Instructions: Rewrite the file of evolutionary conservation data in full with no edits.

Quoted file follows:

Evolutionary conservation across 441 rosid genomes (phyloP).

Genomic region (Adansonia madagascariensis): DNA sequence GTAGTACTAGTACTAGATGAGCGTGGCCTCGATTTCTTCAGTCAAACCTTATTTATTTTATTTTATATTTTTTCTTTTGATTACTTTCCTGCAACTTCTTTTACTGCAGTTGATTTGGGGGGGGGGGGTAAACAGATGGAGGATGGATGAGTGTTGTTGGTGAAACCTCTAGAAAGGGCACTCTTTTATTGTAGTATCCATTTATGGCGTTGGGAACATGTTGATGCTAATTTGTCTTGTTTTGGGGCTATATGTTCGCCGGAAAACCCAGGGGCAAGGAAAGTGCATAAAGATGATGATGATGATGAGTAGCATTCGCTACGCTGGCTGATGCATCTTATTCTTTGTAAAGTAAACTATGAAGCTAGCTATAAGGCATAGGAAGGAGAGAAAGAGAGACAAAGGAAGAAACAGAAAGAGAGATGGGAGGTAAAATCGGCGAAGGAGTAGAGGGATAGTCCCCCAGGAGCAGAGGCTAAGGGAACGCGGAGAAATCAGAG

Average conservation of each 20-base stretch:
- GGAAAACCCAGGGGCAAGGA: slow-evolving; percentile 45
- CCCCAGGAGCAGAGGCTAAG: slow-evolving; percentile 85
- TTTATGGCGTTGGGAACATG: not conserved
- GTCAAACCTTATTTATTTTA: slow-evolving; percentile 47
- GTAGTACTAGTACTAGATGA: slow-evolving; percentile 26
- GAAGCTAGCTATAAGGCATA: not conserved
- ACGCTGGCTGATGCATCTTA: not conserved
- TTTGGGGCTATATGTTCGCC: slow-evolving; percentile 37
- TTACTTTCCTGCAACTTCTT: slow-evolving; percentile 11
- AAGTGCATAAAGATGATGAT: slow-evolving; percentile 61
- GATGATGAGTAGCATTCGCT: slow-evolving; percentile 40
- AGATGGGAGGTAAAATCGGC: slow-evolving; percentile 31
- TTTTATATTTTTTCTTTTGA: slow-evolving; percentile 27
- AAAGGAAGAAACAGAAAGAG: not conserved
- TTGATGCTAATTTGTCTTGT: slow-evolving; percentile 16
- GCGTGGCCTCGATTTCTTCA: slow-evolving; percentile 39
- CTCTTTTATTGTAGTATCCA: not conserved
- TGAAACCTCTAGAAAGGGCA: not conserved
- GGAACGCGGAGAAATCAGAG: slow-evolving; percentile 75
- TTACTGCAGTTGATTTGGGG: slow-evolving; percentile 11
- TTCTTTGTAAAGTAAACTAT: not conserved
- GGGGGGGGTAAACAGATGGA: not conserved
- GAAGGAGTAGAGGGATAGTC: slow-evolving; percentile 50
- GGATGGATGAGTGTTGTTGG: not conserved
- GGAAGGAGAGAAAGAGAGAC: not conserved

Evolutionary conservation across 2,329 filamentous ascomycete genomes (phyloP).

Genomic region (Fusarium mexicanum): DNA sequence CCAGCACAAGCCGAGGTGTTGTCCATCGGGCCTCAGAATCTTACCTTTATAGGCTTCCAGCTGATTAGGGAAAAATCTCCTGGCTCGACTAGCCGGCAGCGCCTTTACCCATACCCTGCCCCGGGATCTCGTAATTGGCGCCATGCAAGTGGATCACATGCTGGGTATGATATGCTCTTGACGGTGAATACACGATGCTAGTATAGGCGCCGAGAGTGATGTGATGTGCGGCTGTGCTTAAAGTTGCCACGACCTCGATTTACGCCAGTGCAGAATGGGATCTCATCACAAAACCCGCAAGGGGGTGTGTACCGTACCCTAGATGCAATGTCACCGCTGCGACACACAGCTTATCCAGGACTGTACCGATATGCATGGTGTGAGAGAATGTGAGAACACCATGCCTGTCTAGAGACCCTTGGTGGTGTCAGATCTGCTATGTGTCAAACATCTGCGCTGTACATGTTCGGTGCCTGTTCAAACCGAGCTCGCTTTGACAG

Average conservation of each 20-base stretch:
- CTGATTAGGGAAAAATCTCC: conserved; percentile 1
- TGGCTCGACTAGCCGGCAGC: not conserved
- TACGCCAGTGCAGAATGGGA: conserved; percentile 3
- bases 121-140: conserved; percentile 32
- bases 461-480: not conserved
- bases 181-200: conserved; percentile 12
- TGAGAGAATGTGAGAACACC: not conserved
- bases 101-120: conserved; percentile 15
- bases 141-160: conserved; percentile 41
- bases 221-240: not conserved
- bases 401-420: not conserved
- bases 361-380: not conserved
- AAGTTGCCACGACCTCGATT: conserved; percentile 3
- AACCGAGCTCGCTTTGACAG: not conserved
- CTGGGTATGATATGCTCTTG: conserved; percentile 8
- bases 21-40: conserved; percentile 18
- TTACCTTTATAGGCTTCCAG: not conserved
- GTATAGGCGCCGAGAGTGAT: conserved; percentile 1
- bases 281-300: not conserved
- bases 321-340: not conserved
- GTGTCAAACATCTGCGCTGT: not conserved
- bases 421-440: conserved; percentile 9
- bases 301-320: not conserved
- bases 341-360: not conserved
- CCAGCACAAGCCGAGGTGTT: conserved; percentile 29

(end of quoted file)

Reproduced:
Evolutionary conservation across 441 rosid genomes (phyloP).

Genomic region (Adansonia madagascariensis): DNA sequence GTAGTACTAGTACTAGATGAGCGTGGCCTCGATTTCTTCAGTCAAACCTTATTTATTTTATTTTATATTTTTTCTTTTGATTACTTTCCTGCAACTTCTTTTACTGCAGTTGATTTGGGGGGGGGGGGTAAACAGATGGAGGATGGATGAGTGTTGTTGGTGAAACCTCTAGAAAGGGCACTCTTTTATTGTAGTATCCATTTATGGCGTTGGGAACATGTTGATGCTAATTTGTCTTGTTTTGGGGCTATATGTTCGCCGGAAAACCCAGGGGCAAGGAAAGTGCATAAAGATGATGATGATGATGAGTAGCATTCGCTACGCTGGCTGATGCATCTTATTCTTTGTAAAGTAAACTATGAAGCTAGCTATAAGGCATAGGAAGGAGAGAAAGAGAGACAAAGGAAGAAACAGAAAGAGAGATGGGAGGTAAAATCGGCGAAGGAGTAGAGGGATAGTCCCCCAGGAGCAGAGGCTAAGGGAACGCGGAGAAATCAGAG

Average conservation of each 20-base stretch:
- GGAAAACCCAGGGGCAAGGA: slow-evolving; percentile 45
- CCCCAGGAGCAGAGGCTAAG: slow-evolving; percentile 85
- TTTATGGCGTTGGGAACATG: not conserved
- GTCAAACCTTATTTATTTTA: slow-evolving; percentile 47
- GTAGTACTAGTACTAGATGA: slow-evolving; percentile 26
- GAAGCTAGCTATAAGGCATA: not conserved
- ACGCTGGCTGATGCATCTTA: not conserved
- TTTGGGGCTATATGTTCGCC: slow-evolving; percentile 37
- TTACTTTCCTGCAACTTCTT: slow-evolving; percentile 11
- AAGTGCATAAAGATGATGAT: slow-evolving; percentile 61
- GATGATGAGTAGCATTCGCT: slow-evolving; percentile 40
- AGATGGGAGGTAAAATCGGC: slow-evolving; percentile 31
- TTTTATATTTTTTCTTTTGA: slow-evolving; percentile 27
- AAAGGAAGAAACAGAAAGAG: not conserved
- TTGATGCTAATTTGTCTTGT: slow-evolving; percentile 16
- GCGTGGCCTCGATTTCTTCA: slow-evolving; percentile 39
- CTCTTTTATTGTAGTATCCA: not conserved
- TGAAACCTCTAGAAAGGGCA: not conserved
- GGAACGCGGAGAAATCAGAG: slow-evolving; percentile 75
- TTACTGCAGTTGATTTGGGG: slow-evolving; percentile 11
- TTCTTTGTAAAGTAAACTAT: not conserved
- GGGGGGGGTAAACAGATGGA: not conserved
- GAAGGAGTAGAGGGATAGTC: slow-evolving; percentile 50
- GGATGGATGAGTGTTGTTGG: not conserved
- GGAAGGAGAGAAAGAGAGAC: not conserved

Evolutionary conservation across 2,329 filamentous ascomycete genomes (phyloP).

Genomic region (Fusarium mexicanum): DNA sequence CCAGCACAAGCCGAGGTGTTGTCCATCGGGCCTCAGAATCTTACCTTTATAGGCTTCCAGCTGATTAGGGAAAAATCTCCTGGCTCGACTAGCCGGCAGCGCCTTTACCCATACCCTGCCCCGGGATCTCGTAATTGGCGCCATGCAAGTGGATCACATGCTGGGTATGATATGCTCTTGACGGTGAATACACGATGCTAGTATAGGCGCCGAGAGTGATGTGATGTGCGGCTGTGCTTAAAGTTGCCACGACCTCGATTTACGCCAGTGCAGAATGGGATCTCATCACAAAACCCGCAAGGGGGTGTGTACCGTACCCTAGATGCAATGTCACCGCTGCGACACACAGCTTATCCAGGACTGTACCGATATGCATGGTGTGAGAGAATGTGAGAACACCATGCCTGTCTAGAGACCCTTGGTGGTGTCAGATCTGCTATGTGTCAAACATCTGCGCTGTACATGTTCGGTGCCTGTTCAAACCGAGCTCGCTTTGACAG

Average conservation of each 20-base stretch:
- CTGATTAGGGAAAAATCTCC: conserved; percentile 1
- TGGCTCGACTAGCCGGCAGC: not conserved
- TACGCCAGTGCAGAATGGGA: conserved; percentile 3
- bases 121-140: conserved; percentile 32
- bases 461-480: not conserved
- bases 181-200: conserved; percentile 12
- TGAGAGAATGTGAGAACACC: not conserved
- bases 101-120: conserved; percentile 15
- bases 141-160: conserved; percentile 41
- bases 221-240: not conserved
- bases 401-420: not conserved
- bases 361-380: not conserved
- AAGTTGCCACGACCTCGATT: conserved; percentile 3
- AACCGAGCTCGCTTTGACAG: not conserved
- CTGGGTATGATATGCTCTTG: conserved; percentile 8
- bases 21-40: conserved; percentile 18
- TTACCTTTATAGGCTTCCAG: not conserved
- GTATAGGCGCCGAGAGTGAT: conserved; percentile 1
- bases 281-300: not conserved
- bases 321-340: not conserved
- GTGTCAAACATCTGCGCTGT: not conserved
- bases 421-440: conserved; percentile 9
- bases 301-320: not conserved
- bases 341-360: not conserved
- CCAGCACAAGCCGAGGTGTT: conserved; percentile 29